Faulty H/W components on Unix/Linux servers?

Friends Hope all doing well.  Could you please provide me the related risk involved on day-to-day server operation to these following h/w faulty components on Unix/Linux servers?

Please kindly provide me details information and how they are related. Willing to open another question for more points.


Faulty Hard Disk
Faulty CPU  
Faulty Memory DIMM  
Faulty Power supply
Faulty CPU Fan
Faulty SAN Card ( HBA) replacement
Faulty NIC card  

I am relatively new to this area and trying to understand what /why?


Thanks OM
OramcleAsked:
Who is Participating?
 
eagerCommented:
Generally, things with moving parts have higher failure rates than things without moving parts.  But that is, as said, a generality.  A hard drive designed for server applications may have much longer MTBF than a power supply targeted for cheap desktops and built with marginal parts.

Risk factors:
Hard drives wear out over time.  Noise and vibration can result in damage to the disk surface.  (Use SMART monitoring to track HD condition).  
Power supplies have fans and capacitors which fail, especially if stressed close to their specifications.
Motherboards or added cards can have capacitors which fail if overstressed or poor quality.
Semiconductors (CPUs, DIMMs, etc.) have very long MTBF, unless overstressed by heat or higher voltage.  This can be caused by other components which become marginal without failing, for example, a fan which doesn't move enough air over the CPU or filters which become clogged by dust.  Bad capacitors can allow voltage spikes to reach sensitive components which eventually cause them to fail.  

On a day-to-day basis, a well designed server provided by a reputable manufacturer has MTBF in the tens of thousands of hours.  You can probably expect more failures in hard drives and fans than in the other components.  As @thinkpadsads_user suggests, configuring your hard drives in a RAID configuration will compensate for this and allow faster recovery.  Other than hard drives, I think that most failures will appear to be random.  A company like Google which has perhaps a million servers, will see failure patterns.  For an individual server, there's too much individual variability.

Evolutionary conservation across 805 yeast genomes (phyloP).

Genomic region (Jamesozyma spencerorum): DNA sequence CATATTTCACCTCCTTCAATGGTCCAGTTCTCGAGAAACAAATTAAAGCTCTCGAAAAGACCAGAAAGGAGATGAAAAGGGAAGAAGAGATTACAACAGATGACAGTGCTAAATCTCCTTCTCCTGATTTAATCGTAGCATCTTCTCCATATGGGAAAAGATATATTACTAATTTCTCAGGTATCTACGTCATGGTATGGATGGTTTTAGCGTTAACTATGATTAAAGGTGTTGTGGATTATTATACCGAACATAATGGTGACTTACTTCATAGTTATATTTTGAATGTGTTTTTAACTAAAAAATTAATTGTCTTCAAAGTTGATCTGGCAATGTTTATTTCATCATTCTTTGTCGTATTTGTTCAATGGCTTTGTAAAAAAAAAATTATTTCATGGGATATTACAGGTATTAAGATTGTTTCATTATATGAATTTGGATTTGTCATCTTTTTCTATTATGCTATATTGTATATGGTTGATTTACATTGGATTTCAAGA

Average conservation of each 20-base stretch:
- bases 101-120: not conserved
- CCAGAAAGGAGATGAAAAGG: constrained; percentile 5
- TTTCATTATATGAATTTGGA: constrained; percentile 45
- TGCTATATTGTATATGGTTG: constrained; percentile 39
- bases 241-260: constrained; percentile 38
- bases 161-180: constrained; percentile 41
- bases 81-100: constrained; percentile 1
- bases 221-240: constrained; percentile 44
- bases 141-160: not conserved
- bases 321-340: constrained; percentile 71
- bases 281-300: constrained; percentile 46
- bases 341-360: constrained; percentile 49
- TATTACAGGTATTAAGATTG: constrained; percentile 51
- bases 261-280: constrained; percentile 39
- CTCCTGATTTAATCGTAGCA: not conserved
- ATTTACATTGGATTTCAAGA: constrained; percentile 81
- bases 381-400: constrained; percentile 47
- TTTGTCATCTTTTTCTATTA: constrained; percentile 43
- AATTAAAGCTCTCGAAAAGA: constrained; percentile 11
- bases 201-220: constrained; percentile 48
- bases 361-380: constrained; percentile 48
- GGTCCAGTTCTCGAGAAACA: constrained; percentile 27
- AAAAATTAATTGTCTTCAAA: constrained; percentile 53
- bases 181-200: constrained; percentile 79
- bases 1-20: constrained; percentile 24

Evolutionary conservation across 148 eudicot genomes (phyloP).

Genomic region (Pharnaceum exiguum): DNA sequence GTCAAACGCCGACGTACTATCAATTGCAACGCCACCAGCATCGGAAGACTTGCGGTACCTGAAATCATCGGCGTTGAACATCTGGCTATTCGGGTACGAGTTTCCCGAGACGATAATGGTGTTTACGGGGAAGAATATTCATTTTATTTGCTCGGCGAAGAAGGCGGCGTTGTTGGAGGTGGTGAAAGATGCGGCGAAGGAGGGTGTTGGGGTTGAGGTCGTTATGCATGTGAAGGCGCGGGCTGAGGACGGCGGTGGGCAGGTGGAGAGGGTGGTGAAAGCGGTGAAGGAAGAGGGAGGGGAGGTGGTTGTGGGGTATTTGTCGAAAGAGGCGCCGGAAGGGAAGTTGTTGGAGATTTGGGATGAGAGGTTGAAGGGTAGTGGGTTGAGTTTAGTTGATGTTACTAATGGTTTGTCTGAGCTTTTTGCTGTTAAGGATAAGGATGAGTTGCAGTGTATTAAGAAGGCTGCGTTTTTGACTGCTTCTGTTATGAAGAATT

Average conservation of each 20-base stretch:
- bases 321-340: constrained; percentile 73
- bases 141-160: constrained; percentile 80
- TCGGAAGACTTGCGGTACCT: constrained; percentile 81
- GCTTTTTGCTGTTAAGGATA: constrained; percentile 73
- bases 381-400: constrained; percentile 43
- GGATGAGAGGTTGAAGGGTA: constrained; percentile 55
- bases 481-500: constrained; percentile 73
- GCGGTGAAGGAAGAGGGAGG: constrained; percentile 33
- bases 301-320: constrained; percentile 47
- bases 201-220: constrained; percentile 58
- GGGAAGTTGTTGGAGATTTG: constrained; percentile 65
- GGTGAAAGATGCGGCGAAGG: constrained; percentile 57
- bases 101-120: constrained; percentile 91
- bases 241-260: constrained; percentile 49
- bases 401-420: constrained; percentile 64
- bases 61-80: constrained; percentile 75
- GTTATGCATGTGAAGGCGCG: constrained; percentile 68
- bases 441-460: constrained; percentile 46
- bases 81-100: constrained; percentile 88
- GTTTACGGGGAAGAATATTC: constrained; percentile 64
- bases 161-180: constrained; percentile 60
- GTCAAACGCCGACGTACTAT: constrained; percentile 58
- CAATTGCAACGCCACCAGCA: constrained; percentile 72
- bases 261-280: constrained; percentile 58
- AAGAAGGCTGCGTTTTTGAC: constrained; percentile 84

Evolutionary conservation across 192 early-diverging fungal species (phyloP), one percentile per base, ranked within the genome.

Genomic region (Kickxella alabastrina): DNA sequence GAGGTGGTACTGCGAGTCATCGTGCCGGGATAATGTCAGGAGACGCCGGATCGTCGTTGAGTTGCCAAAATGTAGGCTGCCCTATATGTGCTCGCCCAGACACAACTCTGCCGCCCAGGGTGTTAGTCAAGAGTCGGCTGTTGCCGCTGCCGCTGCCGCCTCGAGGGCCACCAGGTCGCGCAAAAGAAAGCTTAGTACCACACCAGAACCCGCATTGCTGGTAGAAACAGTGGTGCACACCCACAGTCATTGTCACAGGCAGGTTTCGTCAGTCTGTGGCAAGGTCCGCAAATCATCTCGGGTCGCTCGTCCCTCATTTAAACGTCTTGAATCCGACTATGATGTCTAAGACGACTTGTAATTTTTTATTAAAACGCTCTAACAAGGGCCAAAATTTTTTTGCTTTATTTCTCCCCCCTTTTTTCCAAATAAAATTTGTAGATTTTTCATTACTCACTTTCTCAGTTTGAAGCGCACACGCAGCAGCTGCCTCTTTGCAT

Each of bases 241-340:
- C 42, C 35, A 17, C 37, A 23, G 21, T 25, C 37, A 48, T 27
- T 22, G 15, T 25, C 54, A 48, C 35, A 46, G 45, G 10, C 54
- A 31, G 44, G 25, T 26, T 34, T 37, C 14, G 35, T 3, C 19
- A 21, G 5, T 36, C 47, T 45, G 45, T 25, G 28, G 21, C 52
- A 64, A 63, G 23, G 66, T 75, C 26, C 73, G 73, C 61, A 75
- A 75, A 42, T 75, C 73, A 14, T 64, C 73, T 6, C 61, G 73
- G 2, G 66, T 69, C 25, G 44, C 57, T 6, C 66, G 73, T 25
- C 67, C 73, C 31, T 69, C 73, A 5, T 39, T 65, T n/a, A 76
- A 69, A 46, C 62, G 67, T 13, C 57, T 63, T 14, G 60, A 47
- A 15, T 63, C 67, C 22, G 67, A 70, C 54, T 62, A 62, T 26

If you require high availability (see http://en.wikipedia.org/wiki/High_availability) you can use a server with multiple power supplies, multiple fans, redundant NICs, CPUs configured to fail over, etc.  
0
 
JohnBusiness Consultant (Owner)Commented:
Assuming your Server is business-critical, keep it under maintenance and have skilled technicians service it to replace parts. Parts normally want to be exact replacements.

For Faulty Hard Disk, use RAID 5. Assuming you use a solid RAID configuration and have good hardware, a bad disk will show up either in RAID management with errors or as a Red Light on the drive if serious enough. Either way, you get an exact replacement and the drives are normally user serviceable. Pull out ONE bad drive, replace it and rebuild the array. Let us hope you have good backups and do not have 2 drives at once going out.

... Thinkpads_User
0
 
OramcleAuthor Commented:
Thank you Thinkpads_User,  i am looking for list of risk factors for each Hardware components.
0
 
JohnBusiness Consultant (Owner)Commented:
I don't think there is much in the way of risk factors for each component. These all have mean time between failure numbers (or should have). See manufacturers' specifications for MTBF numbers. But these are just statistics and mean nothing for individual parts. They can fail anytime and you cannot predict. ... Thinkpads_User
0
 
OramcleAuthor Commented:
Thank you all.
0
Question has a verified solution.

Are you are experiencing a similar issue? Get a personalized answer when you ask a related question.

Have a better answer? Share it in a comment.

All Courses

From novice to tech pro — start learning today.